In order to indicate that apparatus 10 is in operation, the indicator lamp 29 is automatically turned on upon activation of the heater element 20. When heat member 15 initially reaches a temperature of about +90C, automatic thermostat 31 closes a switch so as to control the indicator lamp after the manual reset thermostat 22 opens. When the heating member 15 falls to a temperature of about +52C, the indicator lamp 29 is automatically switched off by the thermostat 31 which opens thereby signaling that the lenses have been through a complete disinfecting cycle.

Disinfecting cycle is understood to mean that period of time at the necessary temperatures required to destroy the pathogenic microorganisms on and about the contact lens.

Patent Citations
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Referenced by
Citing PatentFiling datePublication dateApplicantTitle
US4044226 *Aug 30, 1976Aug 23, 1977Bausch & Lomb IncorporatedApparatus for disinfection of hydrophilic contact lenses
US4228136 *Feb 14, 1978Oct 14, 1980Ryder International CorporationLens holder and sterilizer
US4235842 *Oct 27, 1978Nov 25, 1980Ryder International CorporationContact lens disinfector
US4242304 *Jun 22, 1979Dec 30, 1980Ryder International CorporationContact lens disinfector with temperature indicator
US4243632 *Jun 22, 1979Jan 6, 1981Ryder International CorporationContact lens disinfector with temperature indicator
US4251719 *Jun 22, 1979Feb 17, 1981Ryder International CorporationContact lens disinfector with temperature indicator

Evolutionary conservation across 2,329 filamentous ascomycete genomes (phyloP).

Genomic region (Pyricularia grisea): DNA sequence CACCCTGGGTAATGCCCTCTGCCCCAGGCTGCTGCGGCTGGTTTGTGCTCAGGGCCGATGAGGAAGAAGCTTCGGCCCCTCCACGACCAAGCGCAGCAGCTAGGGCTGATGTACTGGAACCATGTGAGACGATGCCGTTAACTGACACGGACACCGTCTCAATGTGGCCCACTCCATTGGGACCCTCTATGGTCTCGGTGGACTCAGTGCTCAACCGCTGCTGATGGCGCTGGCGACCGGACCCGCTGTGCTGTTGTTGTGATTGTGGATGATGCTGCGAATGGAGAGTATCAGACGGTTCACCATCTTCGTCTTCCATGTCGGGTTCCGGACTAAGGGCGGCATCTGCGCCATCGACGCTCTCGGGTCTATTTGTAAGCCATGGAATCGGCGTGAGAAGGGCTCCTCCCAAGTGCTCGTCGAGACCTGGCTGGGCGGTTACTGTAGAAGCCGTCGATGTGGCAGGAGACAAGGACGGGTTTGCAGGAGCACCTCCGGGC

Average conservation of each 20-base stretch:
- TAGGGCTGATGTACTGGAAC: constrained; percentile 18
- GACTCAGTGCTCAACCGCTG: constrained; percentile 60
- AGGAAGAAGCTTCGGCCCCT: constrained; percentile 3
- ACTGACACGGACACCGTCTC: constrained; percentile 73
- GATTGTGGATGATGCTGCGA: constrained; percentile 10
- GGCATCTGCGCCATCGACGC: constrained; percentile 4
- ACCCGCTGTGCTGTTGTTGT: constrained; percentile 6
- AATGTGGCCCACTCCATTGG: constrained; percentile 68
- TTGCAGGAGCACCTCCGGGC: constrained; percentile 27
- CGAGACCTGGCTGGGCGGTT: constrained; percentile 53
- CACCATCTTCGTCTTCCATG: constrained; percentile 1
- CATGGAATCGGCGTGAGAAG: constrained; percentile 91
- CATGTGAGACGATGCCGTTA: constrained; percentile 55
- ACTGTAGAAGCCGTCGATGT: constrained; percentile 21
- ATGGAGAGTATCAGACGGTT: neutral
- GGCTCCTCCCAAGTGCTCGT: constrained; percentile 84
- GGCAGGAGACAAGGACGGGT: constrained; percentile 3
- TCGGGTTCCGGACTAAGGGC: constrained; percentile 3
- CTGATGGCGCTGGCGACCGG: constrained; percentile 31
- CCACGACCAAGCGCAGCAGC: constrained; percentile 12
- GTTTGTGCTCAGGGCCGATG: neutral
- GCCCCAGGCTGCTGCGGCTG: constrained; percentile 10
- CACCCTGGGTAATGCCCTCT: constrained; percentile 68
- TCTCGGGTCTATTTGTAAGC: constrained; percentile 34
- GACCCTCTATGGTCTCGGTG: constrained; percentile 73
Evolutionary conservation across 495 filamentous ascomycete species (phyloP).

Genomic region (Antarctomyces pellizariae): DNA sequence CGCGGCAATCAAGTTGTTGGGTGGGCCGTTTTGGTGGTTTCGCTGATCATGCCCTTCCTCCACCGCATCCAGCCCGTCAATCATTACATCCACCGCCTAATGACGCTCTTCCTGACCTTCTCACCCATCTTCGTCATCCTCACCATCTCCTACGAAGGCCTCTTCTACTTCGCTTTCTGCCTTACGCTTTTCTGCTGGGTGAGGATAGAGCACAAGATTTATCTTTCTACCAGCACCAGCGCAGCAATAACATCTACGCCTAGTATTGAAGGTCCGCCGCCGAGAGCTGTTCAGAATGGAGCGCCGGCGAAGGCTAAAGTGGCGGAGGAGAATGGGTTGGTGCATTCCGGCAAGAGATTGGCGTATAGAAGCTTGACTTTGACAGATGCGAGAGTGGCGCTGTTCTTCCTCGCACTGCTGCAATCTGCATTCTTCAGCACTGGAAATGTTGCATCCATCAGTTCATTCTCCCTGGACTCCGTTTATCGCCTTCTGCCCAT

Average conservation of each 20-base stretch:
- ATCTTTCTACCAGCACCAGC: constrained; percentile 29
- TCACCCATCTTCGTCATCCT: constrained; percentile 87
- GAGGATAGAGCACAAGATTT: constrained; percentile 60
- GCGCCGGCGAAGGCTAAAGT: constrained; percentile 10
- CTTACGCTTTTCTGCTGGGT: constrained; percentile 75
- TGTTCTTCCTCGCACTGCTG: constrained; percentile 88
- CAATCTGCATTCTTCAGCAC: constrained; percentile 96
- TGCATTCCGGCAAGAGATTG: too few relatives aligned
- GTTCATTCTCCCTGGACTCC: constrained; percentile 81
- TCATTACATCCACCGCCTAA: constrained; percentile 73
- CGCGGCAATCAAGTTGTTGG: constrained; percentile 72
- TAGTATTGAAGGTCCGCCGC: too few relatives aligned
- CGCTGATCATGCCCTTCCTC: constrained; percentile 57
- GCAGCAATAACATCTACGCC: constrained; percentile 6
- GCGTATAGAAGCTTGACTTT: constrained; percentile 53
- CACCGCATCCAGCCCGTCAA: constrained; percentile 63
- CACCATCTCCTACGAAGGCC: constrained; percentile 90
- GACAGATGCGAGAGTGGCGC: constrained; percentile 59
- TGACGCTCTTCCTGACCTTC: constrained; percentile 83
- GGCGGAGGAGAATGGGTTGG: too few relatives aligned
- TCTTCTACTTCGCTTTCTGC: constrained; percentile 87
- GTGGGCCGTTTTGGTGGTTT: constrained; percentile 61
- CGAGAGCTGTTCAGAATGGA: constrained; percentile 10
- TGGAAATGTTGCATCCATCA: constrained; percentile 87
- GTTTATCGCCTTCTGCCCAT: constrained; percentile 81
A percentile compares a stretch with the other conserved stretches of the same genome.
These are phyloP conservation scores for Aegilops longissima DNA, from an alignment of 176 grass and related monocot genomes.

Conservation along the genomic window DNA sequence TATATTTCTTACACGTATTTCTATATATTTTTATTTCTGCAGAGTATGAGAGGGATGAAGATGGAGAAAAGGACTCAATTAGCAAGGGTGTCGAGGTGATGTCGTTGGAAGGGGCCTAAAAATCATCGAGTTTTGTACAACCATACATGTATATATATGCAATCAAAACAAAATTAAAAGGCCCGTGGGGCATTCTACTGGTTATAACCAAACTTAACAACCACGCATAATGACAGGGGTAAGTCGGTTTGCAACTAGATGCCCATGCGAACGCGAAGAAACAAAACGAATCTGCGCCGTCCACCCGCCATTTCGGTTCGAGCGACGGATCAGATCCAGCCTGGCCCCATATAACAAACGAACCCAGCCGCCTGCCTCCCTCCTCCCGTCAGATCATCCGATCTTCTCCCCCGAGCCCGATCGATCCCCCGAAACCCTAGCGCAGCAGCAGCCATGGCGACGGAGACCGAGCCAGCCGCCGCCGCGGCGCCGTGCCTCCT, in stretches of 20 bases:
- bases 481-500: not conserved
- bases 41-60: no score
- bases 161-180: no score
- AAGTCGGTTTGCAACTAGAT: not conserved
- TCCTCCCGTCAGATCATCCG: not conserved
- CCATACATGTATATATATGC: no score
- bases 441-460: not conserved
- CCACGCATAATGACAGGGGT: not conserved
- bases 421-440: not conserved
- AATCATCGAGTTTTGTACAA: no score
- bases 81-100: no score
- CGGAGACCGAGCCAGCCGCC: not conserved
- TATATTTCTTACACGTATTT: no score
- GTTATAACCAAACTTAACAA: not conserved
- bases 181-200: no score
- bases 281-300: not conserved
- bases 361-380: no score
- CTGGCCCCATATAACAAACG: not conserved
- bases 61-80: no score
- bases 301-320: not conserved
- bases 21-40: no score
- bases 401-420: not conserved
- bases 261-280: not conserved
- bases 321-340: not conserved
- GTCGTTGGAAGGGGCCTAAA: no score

US4256952 *Apr 9, 1979Mar 17, 1981Ryder International CorporationDrawer type sterilizer unit
US4307288 *Jan 24, 1977Dec 22, 1981Wesley-Jessen Inc.Sterilizer
US4307289 *Feb 22, 1979Dec 22, 1981Ryder International CorporationContact lens disinfecting unit
US4331859 *Nov 28, 1980May 25, 1982Ryder International CorporationDevice for sterilizing false teeth
US4379965 *Apr 9, 1981Apr 12, 1983Bausch & Lomb IncorporatedContact lens disinfecting apparatus
US4388521 *Jul 2, 1981Jun 14, 1983Ryder International CorporationModular disinfector device
US4472623 *Jan 4, 1984Sep 18, 1984Barnes-Hind/Hydrocurve, Inc.For the heat disinfection
US4481410 *Sep 27, 1983Nov 6, 1984Bortnick Kenneth AFail safe sterilizing apparatus and a circuit therefor
US4529868 *Dec 9, 1982Jul 16, 1985John G. BowenSoft contact lens disinfecting unit
US4707343 *Jan 23, 1986Nov 17, 1987Senju Pharmaceutical Co., Ltd.Heaters, seals
US5111029 *Sep 24, 1990May 5, 1992AllerganCompact heat disinfection unit for contact lenses
US6590763 *Feb 13, 2001Jul 8, 2003Shimano Inc.Weatherproof switch assembly
US8357128 *Oct 20, 2009Jan 22, 2013Shrikant S BhamrePortable eye-wiping device
US8365446 *Feb 16, 2011Feb 5, 2013Koninklijke Philips Electronics N.V.Garment care system
US20110092923 *Oct 20, 2009Apr 21, 2011Shrikant S BhamrePortable Eye-wiping Device
US20110209364 *Feb 16, 2011Sep 1, 2011Koninklijke Philips Electronics N.V.Garment care system
EP0017323A1 *Feb 19, 1980Oct 15, 1980Ryder International CorporationContact lens disinfecting unit
EP0021828A2 *Jun 25, 1980Jan 7, 1981Acdc Sterilens LimitedContact lens sterilizing unit
Classifications
U.S. Classification219/521, 422/300, 126/275.00E, 219/457.1
International ClassificationA61L2/04, A61L12/04
Cooperative ClassificationA61L2/04, A61L12/04
European ClassificationA61L2/04, A61L12/04